"He told us he would die for us or do time for us," she added.
"When it happened, my brother ran up, he held daddy. He's blaming himself because he wasn't there, but it's not his fault.
"My brother believed that he was dead when he held him.
"I believed that they were getting him stable at the Royal, we were distraught."
Toni says that she "doesn't regret" posting a harrowing video of the immediate aftermath of the attack on social media, but wouldn't have done it if she had known her father was dying. "I didn't know the video could be saved and passed on," she explained. "If I'd known that my daddy was lying there dying I would never have taken that.
"I thought my daddy was unconscious, seriously hurt. I didn't think it was death.
"I don't regret putting it up and people seeing the raw emotions there."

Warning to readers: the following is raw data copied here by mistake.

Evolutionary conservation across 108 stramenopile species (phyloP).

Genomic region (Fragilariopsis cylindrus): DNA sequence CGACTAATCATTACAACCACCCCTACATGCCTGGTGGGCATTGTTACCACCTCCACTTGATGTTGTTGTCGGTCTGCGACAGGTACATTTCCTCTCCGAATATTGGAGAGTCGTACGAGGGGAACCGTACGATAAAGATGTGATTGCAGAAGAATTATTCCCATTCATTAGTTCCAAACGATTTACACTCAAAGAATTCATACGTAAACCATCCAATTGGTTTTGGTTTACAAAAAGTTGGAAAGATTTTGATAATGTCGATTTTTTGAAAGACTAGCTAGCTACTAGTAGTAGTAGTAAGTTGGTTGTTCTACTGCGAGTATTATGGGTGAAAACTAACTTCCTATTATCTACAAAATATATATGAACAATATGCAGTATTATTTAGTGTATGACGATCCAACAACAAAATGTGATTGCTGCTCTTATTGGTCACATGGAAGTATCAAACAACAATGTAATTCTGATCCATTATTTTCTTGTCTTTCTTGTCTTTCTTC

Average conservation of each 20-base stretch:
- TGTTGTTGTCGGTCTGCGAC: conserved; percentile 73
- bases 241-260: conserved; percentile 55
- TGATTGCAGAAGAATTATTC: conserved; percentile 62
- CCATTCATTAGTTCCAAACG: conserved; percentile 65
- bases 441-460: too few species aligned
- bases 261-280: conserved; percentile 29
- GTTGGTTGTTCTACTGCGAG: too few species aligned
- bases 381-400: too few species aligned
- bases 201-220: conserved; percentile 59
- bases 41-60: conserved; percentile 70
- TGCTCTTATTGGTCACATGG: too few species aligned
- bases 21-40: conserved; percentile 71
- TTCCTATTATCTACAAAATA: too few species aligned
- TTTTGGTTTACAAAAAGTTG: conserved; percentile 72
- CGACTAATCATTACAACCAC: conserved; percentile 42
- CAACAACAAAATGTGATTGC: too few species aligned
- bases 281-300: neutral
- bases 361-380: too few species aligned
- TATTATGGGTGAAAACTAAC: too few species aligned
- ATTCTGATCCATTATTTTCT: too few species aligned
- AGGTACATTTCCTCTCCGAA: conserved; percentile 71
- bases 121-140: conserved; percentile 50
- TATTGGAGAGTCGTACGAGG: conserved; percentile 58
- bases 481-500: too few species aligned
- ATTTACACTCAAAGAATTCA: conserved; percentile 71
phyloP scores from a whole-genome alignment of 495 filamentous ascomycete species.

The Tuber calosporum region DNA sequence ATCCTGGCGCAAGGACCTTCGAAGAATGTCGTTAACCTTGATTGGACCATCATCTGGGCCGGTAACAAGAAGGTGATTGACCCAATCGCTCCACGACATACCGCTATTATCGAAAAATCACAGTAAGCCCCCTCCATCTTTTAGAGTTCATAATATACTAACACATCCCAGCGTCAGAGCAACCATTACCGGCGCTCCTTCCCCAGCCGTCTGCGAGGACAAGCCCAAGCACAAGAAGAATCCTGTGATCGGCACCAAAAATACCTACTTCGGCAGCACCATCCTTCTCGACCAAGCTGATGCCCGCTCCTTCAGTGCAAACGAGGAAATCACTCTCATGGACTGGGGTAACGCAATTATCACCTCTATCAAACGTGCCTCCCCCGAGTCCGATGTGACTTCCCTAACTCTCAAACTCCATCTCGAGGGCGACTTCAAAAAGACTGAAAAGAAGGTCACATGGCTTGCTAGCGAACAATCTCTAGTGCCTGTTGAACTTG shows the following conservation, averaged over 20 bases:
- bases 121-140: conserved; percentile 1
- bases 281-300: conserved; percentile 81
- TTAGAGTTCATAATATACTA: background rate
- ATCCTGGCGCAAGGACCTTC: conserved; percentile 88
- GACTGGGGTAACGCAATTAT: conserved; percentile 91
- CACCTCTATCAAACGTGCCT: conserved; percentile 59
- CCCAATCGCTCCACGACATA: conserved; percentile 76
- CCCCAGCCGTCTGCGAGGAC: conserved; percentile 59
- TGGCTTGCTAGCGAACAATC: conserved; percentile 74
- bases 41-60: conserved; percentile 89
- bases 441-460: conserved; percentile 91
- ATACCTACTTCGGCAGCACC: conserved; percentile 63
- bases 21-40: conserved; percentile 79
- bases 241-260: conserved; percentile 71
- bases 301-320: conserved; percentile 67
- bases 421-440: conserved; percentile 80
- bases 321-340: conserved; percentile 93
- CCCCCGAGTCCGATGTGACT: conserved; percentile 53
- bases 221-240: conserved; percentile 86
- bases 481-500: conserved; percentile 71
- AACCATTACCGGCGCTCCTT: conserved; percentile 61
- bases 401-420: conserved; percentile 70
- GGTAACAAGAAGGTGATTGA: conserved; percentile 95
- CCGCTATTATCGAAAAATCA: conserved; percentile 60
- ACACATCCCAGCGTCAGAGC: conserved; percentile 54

The UVF denied any involvement after Mr Ogle's murder.
It's understood that the leadership of the terror group has said those responsible do not have its protection.
In a statement released to the Irish News, the UVF said it was "seeking answers as to who carried out this attack" and "wholeheartedly condemned" the actions of those responsible.
The terrorist group added that whoever carried out the murder "did not do it in the name of loyalism or the UVF".
However, Toni branded the statement "insulting".
She believes the UVF is "trying to save face because of the backlash of the community".
"I don't believe it was sanctioned," she said.
"But I want to know from the UVF, are they going to continue to protect these individuals?
"They say they haven't, but I don't believe it.
"I think that they will tell these guys to lie low for a while.
"If the worst happens, we'll be walking past them in the street.
"I want this to stop.
"My daddy didn't want anything to do with the UVF.
"He did have links with it, but he was bringing himself away from the organisation for a very long time.
"They are setting themselves up as judge, jury and executioner. Who are they to put judgment on anyone? They still have an iron grip on this community.
"It has taken for my daddy to be murdered in cold blood for there to be an uproar." She appealed for anyone with information to come forward.